Beliefnet
Mark D. Roberts

Part 8 of series: Rick Warren, the Obama Inauguration, and Praying in Jesus’ Name
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Before I examine some inaugural prayers besides that of Rick Warren, I want to say something about praying for the President.
Surely all Christians, especially but not only American Christians, should now be praying regular for President Obama. When you think of the authority that has been given to him, and then the challenges he faces, surely he deserves our prayers.
Moreover, Scripture calls us to pray for our leaders:

First of all, then, I urge that supplications, prayers, intercessions, and thanksgivings be made for everyone, for kings and all who are in high positions, so that we may lead a quiet and peaceable life in all godliness and dignity. (1 Timothy 2:1-2)

So common sense and God’s Word unite to urge us to pray for President Obama.
In my experience, we often have a hard time praying faithfully for a president whose policies we do not support. I think this is because praying for a president can feel like agreeing with him, or something like that. Our difficulty praying for a president of whom don’t approve is ironic, of course, because reason would lead us to pray even more for such a president than for one we like. If the president is leading our country in ways we don’t affirm, surely we would believe that he needs God’s help even more than if he were doing all things well. But, in fact, we should pray for our president no matter whether we agree with him or not.
When I was senior pastor of Irvine Presbyterian Church, I usually led the congregation in prayer during weekend worship services. In that context, I almost always prayed for the president (Bush 1, Clinton, Bush 2). I’d say something like, “We pray for our president and the administration, for the Congress and the courts.” About half of the time I’d pray also for state and local leaders as well.
Sometimes during times of open prayer, people in the congregation would pray for the president. Most of the times these prayers were thoughtful, and not too partisan. Nothing can kill a time of corporate prayer more quickly than an overly partisan prayer, unless, of course, your church is highly identified with a partisan agenda. On one occasion, a man prayed in a stentorian voice concerning President Clinton: “Dear God, please bring Bill Clinton to repentance concerning the senseless slaughter of the innocents in Waco, Texas.” He was referring to the 1993 killing of people in the Branch Davidian. This was an awkward moment, to say the least.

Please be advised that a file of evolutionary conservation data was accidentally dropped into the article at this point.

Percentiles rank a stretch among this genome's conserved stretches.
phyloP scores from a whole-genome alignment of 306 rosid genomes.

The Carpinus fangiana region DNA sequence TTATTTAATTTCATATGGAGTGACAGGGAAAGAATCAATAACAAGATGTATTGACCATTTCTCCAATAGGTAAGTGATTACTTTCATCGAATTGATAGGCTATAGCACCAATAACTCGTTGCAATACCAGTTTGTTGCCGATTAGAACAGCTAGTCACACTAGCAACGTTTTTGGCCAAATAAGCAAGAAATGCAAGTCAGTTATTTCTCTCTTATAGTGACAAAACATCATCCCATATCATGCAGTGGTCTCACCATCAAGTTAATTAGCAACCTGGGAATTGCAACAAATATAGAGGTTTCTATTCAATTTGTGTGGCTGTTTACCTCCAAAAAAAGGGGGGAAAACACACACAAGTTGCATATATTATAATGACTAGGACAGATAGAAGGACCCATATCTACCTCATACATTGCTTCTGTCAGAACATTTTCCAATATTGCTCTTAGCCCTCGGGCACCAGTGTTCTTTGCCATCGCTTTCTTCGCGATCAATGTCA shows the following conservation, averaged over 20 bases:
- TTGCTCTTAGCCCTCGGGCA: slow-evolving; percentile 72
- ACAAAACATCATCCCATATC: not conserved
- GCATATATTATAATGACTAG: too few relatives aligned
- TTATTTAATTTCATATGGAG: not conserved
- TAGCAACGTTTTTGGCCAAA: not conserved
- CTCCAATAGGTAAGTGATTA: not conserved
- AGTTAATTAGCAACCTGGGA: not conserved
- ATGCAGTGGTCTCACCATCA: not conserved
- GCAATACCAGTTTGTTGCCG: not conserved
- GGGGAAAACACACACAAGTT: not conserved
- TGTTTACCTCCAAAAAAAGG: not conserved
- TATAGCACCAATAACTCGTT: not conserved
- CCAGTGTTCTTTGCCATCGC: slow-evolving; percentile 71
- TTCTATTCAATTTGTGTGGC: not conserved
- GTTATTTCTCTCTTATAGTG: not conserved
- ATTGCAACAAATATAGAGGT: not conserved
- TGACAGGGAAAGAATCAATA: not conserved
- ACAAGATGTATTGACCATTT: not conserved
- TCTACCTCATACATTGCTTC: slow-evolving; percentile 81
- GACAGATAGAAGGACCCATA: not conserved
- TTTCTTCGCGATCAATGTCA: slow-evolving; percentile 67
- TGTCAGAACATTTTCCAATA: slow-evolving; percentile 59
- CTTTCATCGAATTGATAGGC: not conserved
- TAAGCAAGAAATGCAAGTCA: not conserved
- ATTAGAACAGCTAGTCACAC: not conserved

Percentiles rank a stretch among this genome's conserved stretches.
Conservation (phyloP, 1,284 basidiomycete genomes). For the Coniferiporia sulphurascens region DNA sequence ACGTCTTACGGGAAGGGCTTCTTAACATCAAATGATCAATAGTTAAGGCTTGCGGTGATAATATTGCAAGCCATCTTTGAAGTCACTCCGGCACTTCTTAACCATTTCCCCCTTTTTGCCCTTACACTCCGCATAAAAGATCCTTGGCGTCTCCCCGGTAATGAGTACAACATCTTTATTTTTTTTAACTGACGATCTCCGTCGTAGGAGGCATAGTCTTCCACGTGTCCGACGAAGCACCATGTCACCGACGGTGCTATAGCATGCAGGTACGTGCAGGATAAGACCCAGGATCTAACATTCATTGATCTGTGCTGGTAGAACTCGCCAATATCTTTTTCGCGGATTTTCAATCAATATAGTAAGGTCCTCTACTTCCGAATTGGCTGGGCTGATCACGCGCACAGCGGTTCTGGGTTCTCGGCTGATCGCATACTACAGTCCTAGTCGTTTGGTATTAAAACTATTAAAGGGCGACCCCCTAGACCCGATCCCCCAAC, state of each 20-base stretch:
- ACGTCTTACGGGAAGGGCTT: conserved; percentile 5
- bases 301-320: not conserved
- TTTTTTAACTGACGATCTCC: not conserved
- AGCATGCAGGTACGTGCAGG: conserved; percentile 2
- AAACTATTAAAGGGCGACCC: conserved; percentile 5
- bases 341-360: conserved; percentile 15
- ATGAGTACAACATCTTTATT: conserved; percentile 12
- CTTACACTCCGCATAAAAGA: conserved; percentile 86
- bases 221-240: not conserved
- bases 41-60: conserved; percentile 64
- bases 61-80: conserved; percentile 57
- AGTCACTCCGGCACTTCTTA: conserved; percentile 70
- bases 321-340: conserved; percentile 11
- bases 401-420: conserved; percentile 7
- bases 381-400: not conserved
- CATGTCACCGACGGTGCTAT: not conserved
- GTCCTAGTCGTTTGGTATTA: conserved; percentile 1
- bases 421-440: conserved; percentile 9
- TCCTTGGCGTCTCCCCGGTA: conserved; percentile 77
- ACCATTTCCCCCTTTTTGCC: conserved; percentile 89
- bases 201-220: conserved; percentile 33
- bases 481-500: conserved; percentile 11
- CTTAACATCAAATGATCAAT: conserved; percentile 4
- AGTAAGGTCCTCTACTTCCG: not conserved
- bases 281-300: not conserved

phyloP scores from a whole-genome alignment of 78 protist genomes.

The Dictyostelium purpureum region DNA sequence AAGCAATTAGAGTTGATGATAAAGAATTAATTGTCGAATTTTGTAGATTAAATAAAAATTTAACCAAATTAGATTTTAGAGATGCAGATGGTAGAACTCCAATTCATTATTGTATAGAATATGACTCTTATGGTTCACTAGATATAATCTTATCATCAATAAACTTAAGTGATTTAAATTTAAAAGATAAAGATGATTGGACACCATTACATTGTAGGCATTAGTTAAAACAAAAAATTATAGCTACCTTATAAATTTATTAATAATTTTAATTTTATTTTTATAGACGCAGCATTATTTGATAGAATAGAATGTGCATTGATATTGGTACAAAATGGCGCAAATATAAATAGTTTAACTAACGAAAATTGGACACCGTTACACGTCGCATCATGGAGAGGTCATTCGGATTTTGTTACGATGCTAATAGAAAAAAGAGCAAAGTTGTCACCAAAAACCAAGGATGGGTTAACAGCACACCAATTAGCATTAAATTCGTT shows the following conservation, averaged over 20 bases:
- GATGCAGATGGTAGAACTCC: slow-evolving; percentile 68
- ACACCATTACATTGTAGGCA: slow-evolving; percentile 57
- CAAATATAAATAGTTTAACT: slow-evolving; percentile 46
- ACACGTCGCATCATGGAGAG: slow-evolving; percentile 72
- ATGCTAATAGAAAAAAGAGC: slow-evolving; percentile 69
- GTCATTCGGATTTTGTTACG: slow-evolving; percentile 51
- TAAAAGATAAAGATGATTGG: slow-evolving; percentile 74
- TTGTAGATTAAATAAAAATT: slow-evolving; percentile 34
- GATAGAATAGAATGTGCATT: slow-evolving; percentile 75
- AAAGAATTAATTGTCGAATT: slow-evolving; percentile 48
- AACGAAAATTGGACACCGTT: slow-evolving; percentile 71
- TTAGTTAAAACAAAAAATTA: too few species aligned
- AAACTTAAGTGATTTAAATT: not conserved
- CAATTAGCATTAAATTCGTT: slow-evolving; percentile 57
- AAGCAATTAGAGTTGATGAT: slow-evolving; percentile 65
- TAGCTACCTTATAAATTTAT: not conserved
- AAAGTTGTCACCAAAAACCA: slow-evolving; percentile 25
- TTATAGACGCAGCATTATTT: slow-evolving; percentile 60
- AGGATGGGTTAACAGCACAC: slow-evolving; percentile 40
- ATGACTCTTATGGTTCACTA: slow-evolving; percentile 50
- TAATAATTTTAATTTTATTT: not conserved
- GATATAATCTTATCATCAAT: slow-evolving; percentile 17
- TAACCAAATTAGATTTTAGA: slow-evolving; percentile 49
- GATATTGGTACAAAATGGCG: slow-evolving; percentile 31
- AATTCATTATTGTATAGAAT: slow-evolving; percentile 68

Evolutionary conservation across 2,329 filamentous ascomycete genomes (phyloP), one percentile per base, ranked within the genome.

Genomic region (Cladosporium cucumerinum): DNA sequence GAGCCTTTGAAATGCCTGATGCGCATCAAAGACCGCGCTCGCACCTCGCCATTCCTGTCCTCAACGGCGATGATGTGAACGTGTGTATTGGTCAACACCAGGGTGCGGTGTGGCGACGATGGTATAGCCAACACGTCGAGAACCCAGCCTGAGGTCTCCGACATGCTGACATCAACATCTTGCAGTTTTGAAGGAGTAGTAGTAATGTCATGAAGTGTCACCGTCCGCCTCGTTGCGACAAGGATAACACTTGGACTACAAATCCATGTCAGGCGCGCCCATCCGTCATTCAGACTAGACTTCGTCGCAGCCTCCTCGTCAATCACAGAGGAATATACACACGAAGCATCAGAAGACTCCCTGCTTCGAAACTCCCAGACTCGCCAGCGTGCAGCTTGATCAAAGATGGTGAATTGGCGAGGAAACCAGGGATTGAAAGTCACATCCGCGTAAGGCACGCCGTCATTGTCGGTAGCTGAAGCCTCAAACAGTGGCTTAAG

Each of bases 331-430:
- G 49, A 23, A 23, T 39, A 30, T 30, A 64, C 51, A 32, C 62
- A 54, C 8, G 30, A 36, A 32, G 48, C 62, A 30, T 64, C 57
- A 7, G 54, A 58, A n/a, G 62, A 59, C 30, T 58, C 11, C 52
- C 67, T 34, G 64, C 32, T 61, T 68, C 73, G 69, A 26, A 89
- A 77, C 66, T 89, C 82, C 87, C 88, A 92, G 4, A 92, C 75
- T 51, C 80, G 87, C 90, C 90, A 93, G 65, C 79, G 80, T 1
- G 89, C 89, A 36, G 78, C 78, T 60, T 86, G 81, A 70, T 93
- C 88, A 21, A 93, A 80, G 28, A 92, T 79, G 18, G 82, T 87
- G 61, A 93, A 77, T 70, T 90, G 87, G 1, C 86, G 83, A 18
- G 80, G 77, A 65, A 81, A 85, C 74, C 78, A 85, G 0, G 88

Last weekend I was facilitating a retreat at Laity Lodge. Participants came from two Episcopal churches: Holy Trinity in Midland, Texas, and St. Martin’s in Houston. Our closing worship service used the printed order from St. Martin’s. In this liturgy, there was a time for intercession, in which we prayed for “George, our President, and Barack, our President elect.” I was struck once again, as I often am in Episcopal services, by the use of the President’s first name. The prayer we used also included the first names of various Episcopal bishops.
I don’t know the source of this tradition. Perhaps it reflects Anglican roots in England, where leaders are identified by their first names (King George, Queen Elizabeth, Prince William, etc.). But, whatever the source, I find this way of praying to be quite moving. It reminds me that our president is not just a leader. He’s a human being, a person with a first name. When I pray for President Bush or President Obama, I envision somebody standing up in front of a large crowd. But when I pray for George or Barack, I picture a husband, a father, a very human being with all sorts of human frailties. Even when I’m not very happy with my president’s policies, I can feel genuine compassion for somebody named George or Barack. (Photo: A young Barack enjoys his tricycle.)
I was reminded last weekend to be faithful in praying for our new president. He sure needs all the prayer he can get. So I will pray for President Obama, both in private and in settings where I’m leading corporate prayer. But I will also pray for Barack, my brother in Christ, that he might find strength, comfort, and wisdom in Christ. I pray that God will gift him with what he needs to lead our nation and to be a good husband and father. I pray that he will find time for quiet prayer, time to read the Bible, time to be renewed in the Spirit of God.

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